No relief for buyers as home price growth intensifies in May

The perfect storm of sizzling demand and a stark lack inventory continued to drive home price growth in May, with home price growth hitting recent records by multiple companies’ metrics.

CoreLogic’s Home Price Index (HPI), for example, recorded a 15.4% annual gain during the month, the index’s largest annual gain since November 2005. It was the HPI’s fourth consecutive month of double-digit annual gains, with May’s yearly increase up from the annual uptick of 13.0% in April.

Black Knight’s Mortgage Monitor reported an even larger year-over-year home price jump in May, logging an astonishing increase of nearly 18%, up from 14.8% in April.

Monthly appreciation also remains rapid. Month over month, CoreLogic’s HPI is up 2.3% in May, while Black Knight has the figure at 2.1% — the sharpest monthly increase on record per Black Knight’s figures.

“Frankly, home values are appreciating at rates we’ve simply never seen before, as low interest rates, ultra-scarce inventory and increasingly competitive homebuyers combine to create a truly unprecedented market,” said Ben Graboske, data & analytics president at Black Knight.

According to Black Knight, single-family home prices are up more than 18% from last May, a record per to the company’s data. Per Black Knight’s figures, the average home price is now up more than 10% through the first five months of 2021 alone, and up 20.3% — almost $63,000 — since the pandemic began.

Just since the start of the year, monthly principal and interest payments to purchase the average priced home have grown by $191, Black Knight reported.

And Graboske noted that price growth has been geographically broad-based, with each of the country’s 100 largest metros seeing price growth in May. Even the slowest appreciation metro in the top 100, according to Black Knight’s numbers, is seeing at least 10% annual price growth.

“Data from our Collateral Analytics Group suggests even further acceleration may be on tap, as the median sales price of single-family homes in the first three weeks of June was already up 25% year-over-year,” Graboske said.

That’s not great news for many potential house hunters, especially first-time buyers, low-income households, and millennial/Gen Z hopefuls looking to wade into homeownership thanks to the low mortgage rate environment. A recent CoreLogic survey found that 82% of consumers flagged housing affordability as a key problem, with 33% of respondents saying they would wait to buy or not buy at all rather than make sacrifices on their home purchase.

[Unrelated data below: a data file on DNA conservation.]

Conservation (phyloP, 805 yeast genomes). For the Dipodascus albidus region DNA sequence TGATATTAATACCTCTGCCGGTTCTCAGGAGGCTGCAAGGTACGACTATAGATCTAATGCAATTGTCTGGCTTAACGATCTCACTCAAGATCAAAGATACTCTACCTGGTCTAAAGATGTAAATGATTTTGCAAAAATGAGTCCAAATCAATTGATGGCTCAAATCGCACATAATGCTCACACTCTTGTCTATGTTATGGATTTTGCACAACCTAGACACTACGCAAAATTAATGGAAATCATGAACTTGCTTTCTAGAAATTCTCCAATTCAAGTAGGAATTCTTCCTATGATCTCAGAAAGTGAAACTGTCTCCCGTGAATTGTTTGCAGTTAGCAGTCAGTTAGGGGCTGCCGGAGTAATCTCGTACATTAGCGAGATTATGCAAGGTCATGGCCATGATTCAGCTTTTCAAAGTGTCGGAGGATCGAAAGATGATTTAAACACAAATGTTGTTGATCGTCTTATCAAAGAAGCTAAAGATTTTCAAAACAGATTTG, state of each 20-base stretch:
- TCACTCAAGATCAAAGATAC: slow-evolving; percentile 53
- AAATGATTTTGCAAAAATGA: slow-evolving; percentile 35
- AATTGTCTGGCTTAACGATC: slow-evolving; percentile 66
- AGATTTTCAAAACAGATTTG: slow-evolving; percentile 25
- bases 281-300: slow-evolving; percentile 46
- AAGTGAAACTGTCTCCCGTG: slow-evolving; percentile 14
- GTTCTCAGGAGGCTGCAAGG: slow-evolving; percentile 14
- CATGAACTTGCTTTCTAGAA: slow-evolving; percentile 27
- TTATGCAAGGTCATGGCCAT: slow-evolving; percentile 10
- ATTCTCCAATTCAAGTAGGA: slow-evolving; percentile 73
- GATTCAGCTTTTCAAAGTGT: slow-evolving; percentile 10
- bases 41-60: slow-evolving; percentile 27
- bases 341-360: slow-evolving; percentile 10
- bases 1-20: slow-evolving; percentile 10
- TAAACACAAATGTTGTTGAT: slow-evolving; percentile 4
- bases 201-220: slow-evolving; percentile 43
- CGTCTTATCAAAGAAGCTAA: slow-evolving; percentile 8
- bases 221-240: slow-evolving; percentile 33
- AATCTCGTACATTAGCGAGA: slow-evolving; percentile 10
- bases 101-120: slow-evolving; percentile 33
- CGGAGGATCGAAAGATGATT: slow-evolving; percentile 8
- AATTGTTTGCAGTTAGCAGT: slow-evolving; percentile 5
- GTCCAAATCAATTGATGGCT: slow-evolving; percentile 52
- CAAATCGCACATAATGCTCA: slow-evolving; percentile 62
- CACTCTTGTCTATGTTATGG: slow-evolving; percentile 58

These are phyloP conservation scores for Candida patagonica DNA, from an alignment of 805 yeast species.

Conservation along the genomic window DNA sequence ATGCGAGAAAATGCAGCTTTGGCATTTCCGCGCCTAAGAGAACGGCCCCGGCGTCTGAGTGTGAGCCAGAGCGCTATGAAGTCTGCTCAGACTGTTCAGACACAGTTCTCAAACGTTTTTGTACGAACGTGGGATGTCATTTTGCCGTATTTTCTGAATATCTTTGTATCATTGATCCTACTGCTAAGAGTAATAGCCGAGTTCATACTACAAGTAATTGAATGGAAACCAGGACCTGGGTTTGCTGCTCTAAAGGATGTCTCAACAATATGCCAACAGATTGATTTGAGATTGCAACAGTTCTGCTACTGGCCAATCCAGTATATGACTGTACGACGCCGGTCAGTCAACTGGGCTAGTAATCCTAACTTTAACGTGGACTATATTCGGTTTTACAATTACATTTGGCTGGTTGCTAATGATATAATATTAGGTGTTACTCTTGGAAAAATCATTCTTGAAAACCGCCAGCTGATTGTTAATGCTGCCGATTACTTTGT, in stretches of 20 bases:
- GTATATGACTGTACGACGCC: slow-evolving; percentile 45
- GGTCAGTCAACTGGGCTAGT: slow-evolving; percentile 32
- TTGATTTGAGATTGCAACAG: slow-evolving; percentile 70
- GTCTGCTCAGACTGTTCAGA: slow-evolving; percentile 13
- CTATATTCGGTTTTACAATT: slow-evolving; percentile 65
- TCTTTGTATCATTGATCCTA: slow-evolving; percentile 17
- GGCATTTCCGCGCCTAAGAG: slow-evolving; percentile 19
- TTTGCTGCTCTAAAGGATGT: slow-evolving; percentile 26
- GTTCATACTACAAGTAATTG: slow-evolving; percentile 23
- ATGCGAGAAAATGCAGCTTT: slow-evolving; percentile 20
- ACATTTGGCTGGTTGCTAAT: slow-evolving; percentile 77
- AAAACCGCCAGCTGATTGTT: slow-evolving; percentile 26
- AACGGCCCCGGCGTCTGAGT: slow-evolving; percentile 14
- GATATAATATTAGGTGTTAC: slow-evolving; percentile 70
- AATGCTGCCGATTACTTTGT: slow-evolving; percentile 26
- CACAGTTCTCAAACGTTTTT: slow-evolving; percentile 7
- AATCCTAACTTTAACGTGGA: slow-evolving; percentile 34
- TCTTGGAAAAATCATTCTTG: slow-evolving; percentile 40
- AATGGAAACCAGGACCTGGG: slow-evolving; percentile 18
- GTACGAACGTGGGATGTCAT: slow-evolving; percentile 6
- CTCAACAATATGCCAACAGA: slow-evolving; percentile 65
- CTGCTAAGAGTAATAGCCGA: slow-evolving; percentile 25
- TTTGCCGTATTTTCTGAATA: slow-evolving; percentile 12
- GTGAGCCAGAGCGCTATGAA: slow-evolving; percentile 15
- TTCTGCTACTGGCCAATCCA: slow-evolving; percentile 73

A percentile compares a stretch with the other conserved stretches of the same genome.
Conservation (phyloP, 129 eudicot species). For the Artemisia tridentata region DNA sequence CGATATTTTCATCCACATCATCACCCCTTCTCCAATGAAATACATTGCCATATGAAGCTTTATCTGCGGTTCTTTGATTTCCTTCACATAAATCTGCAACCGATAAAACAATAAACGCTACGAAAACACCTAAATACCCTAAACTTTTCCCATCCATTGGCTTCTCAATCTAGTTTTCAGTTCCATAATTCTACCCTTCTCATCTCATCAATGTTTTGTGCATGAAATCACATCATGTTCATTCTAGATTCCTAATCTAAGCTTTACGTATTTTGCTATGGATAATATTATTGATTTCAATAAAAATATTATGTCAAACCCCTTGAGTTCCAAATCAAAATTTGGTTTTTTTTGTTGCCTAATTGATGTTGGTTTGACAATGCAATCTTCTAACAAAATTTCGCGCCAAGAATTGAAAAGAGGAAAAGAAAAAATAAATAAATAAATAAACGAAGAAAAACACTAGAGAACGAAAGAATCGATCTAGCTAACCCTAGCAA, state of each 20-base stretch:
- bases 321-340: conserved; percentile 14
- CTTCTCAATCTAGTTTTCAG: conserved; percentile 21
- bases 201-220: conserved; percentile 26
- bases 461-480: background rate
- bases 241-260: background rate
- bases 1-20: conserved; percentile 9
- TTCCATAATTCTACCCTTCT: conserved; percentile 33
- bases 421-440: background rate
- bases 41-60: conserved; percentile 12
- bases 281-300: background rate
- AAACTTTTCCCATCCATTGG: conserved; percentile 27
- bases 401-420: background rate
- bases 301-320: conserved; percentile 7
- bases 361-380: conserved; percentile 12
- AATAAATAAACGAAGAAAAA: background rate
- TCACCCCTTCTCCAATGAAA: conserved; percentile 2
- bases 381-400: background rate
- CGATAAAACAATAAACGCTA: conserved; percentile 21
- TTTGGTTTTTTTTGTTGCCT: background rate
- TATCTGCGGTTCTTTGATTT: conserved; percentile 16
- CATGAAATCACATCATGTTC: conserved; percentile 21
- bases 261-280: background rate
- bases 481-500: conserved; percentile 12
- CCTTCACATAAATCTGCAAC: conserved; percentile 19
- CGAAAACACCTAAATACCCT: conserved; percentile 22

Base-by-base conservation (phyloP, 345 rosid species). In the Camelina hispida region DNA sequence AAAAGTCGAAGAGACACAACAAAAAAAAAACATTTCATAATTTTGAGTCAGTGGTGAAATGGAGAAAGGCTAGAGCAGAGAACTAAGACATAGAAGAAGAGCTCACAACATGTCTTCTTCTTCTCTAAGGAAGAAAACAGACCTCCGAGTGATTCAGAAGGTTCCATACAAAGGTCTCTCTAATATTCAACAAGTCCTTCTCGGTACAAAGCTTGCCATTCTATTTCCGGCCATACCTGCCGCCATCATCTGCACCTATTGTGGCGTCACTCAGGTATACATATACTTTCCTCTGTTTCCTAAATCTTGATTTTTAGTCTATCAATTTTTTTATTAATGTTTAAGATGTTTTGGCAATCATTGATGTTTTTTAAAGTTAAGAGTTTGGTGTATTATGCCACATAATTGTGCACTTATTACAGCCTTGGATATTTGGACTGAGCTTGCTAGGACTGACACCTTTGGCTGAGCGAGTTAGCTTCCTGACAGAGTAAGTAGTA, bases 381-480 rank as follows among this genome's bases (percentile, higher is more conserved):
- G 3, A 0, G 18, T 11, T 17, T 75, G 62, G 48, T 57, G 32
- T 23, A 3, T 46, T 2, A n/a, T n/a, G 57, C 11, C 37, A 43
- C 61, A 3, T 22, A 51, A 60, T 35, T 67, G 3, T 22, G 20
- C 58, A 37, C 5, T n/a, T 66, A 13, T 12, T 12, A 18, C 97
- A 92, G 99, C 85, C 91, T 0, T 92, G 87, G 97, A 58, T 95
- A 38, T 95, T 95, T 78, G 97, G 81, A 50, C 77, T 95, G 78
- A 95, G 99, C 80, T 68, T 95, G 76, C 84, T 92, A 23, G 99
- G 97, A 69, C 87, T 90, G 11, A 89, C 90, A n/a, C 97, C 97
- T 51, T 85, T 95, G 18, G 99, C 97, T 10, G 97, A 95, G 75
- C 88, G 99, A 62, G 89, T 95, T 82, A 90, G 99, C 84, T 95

“First-time buyers are hitting a wall in many places around the country as the pace of home price rises outpace the benefits of lower borrowing costs,” said Frank Martell, president and CEO of CoreLogic. “Younger and first-time buyers, including younger millennials, are faced with the challenge of having sufficient savings for a down payment, closing costs and cash reserves,”

“As we look to the balance of 2021, we expect price rises to continue which could very well push prospective buyers out of the market in many areas and slow home price growth over the next year.”

Meanwhile, Graboske observed that rising prices have begun to impact borrower behaviors on both the purchase and refinance sides of the coin.

“Obviously, as home values increase, so do levels of available, tappable equity, which hit an all-time high of $8.1 trillion in Q1,” he said. “In turn, rising equity levels provide homeowners with more refinance options – switching from an FHA to a GSE loan, for example, to both lower a borrower’s interest rate and potentially eliminate mortgage insurance payments at the same time. Digging into our eMBS data, we do find that the GNMA (Government National Mortgage Association) share of agency securitizations has fallen noticeably since the onset of the pandemic.

“Back then, GNMA securities – comprised primarily of FHA and VA loans – made up about a third of agency securitizations; today they’re less than 25%,” continued Graboske. “Looking at securitizations by purpose, we see the GNMA share of purchase lending has also been falling, dropping below 40% in April and May for the first time in recent history. In contrast, the share of GSE purchase lending has increased as stricter FHA property inspection requirements may be making for less attractive offers in today’s hyper-competitive real estate market, when sellers are often choosing between multiple offers and looking for any reason to thin the herd.”


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